When the engine sputtered and went quiet, three passengers put
down their playing cards, and the fourth, sprawled across the
backseat, sat up. The pilot, who had flown so much that the
passengers called him Sky King, looked at the fuel gauge, which
showed a quarter of a tank remaining. Odd. He switched to the
left tank, in which he'd saved a small amount of gas. The engine
remained silent. Eight hundred feet in the air, the suddenly
powerless 1973 Cessna 210 began to fall.
You could call it a miracle if Scott Johnston of Australia wins
the world saddle bronc championship at the National Finals Rodeo
(NFR), which will be held Dec. 3-12 at UNLV's Thomas and Mack
Center. But as his wife, Jane, reminds him, maybe the miracle is
that he'll be there at all. The 26-year-old Johnston, who is
fifth on the money list at $71,934 but within reach of No. 1 Rod
Hay, couldn't ride a carousel horse early this year. "It seems
like a long time ago," he says, holding two-week-old Michael,
the youngest of his and Jane's four children, at their home in
On Nov. 4, 1998, Johnston was with bareback riders Mark Garrett,
33, and Garrett's brother Marvin, 35; bull rider Thad Bothwell,
30; and the Garretts' friend and longtime pilot, Johnny (Sky
King) Morris, 60, in a borrowed single-engine airplane. They were
en route to the Grand National Rodeo, the last official event of
the regular season, at the Cow Palace in Daly City, Calif.
Johnston was 16th in season earnings, one spot out of a place in
the NFR, but he was optimistic. The horse he'd drawn for his
first-round ride, Ram Power, was a live one.
When the engine quit at 2 p.m., the plane was 70 miles from the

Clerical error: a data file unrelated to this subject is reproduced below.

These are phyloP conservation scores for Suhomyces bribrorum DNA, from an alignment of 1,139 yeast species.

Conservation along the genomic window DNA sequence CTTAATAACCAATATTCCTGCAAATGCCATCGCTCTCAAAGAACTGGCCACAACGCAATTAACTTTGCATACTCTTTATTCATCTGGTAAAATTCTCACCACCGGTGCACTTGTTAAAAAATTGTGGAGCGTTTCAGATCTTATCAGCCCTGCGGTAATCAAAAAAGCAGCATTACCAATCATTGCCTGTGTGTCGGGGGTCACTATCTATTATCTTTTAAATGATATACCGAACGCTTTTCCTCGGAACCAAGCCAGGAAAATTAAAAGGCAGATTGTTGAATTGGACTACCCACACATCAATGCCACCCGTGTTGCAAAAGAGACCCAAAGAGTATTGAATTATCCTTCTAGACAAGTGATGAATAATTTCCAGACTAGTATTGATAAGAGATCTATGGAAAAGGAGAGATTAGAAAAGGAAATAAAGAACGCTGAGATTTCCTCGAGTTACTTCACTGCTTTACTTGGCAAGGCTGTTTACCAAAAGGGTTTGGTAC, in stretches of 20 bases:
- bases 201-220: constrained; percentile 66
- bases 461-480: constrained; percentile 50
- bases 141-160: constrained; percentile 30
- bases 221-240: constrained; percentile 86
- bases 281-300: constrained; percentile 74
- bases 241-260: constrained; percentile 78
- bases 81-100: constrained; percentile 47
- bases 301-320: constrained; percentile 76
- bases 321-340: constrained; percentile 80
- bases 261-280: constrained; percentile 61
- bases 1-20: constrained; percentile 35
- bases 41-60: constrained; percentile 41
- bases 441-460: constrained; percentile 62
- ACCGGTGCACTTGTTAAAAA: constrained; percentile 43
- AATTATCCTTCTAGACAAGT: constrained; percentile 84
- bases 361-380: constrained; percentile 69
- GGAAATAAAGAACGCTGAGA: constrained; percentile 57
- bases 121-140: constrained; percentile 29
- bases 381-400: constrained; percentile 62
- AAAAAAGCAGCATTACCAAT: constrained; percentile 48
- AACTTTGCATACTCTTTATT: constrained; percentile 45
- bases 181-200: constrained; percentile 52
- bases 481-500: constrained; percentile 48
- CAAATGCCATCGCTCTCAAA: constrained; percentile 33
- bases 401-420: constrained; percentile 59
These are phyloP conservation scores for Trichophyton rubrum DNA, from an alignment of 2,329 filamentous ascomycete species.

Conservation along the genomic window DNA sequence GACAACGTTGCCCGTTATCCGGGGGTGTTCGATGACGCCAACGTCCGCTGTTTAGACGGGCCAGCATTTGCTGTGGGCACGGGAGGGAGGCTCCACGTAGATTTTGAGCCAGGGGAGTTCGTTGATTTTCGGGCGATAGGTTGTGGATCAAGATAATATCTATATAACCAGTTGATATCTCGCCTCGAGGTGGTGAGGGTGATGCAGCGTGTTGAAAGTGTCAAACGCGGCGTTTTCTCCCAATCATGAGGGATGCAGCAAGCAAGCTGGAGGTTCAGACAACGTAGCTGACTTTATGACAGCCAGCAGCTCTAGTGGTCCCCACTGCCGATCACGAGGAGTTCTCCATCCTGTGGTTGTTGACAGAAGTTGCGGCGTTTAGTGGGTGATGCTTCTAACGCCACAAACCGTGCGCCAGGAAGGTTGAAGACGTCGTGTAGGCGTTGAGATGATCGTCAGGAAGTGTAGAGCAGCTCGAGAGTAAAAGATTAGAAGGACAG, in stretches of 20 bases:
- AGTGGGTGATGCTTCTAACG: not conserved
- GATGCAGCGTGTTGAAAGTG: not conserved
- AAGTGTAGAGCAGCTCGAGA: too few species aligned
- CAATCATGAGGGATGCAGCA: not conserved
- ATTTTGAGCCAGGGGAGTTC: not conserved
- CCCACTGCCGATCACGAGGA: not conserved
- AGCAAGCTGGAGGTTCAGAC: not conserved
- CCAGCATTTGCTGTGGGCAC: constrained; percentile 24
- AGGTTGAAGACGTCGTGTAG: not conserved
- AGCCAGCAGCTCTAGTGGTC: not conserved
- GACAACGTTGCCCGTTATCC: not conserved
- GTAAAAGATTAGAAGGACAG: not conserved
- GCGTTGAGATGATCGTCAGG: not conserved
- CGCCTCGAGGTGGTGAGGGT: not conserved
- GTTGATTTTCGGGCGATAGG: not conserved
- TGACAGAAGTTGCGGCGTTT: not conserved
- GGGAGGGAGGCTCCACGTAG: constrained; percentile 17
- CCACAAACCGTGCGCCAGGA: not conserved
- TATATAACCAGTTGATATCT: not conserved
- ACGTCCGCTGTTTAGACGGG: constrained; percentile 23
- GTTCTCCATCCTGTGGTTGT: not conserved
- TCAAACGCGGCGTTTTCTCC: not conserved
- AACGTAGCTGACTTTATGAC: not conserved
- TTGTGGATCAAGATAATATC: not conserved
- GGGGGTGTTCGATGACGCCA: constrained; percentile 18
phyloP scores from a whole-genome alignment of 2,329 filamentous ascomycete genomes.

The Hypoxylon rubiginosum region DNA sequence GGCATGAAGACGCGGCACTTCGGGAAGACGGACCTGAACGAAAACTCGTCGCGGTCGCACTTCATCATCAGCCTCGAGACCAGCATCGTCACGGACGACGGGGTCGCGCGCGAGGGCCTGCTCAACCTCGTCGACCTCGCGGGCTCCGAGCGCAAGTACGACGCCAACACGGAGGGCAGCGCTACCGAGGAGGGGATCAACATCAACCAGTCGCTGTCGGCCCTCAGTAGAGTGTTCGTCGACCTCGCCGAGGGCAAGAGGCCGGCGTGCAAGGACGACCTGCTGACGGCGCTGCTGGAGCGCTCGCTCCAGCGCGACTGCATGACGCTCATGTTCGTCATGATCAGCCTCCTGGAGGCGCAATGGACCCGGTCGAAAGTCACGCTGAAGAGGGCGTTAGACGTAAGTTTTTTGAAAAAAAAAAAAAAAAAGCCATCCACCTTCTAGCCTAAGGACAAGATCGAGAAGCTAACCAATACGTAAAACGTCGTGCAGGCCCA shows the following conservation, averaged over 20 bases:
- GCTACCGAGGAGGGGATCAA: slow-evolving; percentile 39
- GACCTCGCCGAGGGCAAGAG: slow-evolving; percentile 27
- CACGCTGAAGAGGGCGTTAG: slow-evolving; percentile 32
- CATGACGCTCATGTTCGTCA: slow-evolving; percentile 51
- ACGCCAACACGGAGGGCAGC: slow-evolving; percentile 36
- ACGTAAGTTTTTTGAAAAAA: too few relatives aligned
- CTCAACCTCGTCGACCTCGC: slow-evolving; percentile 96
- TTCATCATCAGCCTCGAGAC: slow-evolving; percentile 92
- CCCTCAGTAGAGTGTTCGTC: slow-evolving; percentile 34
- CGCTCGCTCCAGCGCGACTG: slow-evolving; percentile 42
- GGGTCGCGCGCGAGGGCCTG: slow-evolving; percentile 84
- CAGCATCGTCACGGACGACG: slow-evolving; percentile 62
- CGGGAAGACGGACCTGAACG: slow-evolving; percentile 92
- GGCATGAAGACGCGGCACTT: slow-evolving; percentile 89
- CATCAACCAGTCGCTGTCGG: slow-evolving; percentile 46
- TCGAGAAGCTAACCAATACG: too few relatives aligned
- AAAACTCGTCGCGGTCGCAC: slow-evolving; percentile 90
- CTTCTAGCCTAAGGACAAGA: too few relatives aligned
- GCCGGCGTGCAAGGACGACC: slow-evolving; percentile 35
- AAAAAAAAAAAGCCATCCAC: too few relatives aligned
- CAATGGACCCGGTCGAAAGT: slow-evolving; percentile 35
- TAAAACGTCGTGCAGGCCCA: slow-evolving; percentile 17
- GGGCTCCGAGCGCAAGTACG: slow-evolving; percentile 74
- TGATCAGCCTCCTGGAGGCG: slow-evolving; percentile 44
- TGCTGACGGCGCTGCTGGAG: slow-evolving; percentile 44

San Carlos, Calif., airport. Morris, who had logged more than
18,000 hours as a pilot, had just flown over the Lodi airport but
didn't have enough speed to turn back. He dropped the plane into
a cluster of oak trees, shearing the wings off, before crashing
into a dry creek bed on the edge of a vineyard. So powerful was
the impact that the prop and engine came loose and flew 35 feet
in front of the rest of the aircraft, which ignited like a
November 29, 1999
Bothwell pushed open the cabin door and fell out. Mark Garrett,
the only passenger who had not been wearing a seat belt (he was
the one lying across the backseat) and the only one whose back
was not broken by the impact, dragged his brother from the
copilot's seat to safety. Johnston stumbled out but returned
when he saw that Morris was on fire. Flames from under the dash
had risen up the pilot's legs, then engulfed his hands when he
tried to tamp them out. Mark Garrett attempted to open the
pilot's door but could not. "We have to get Johnny!" Johnston
yelled, and he began working to free Morris of his seat belt. By
the time Mark dragged him clear, Morris had suffered, in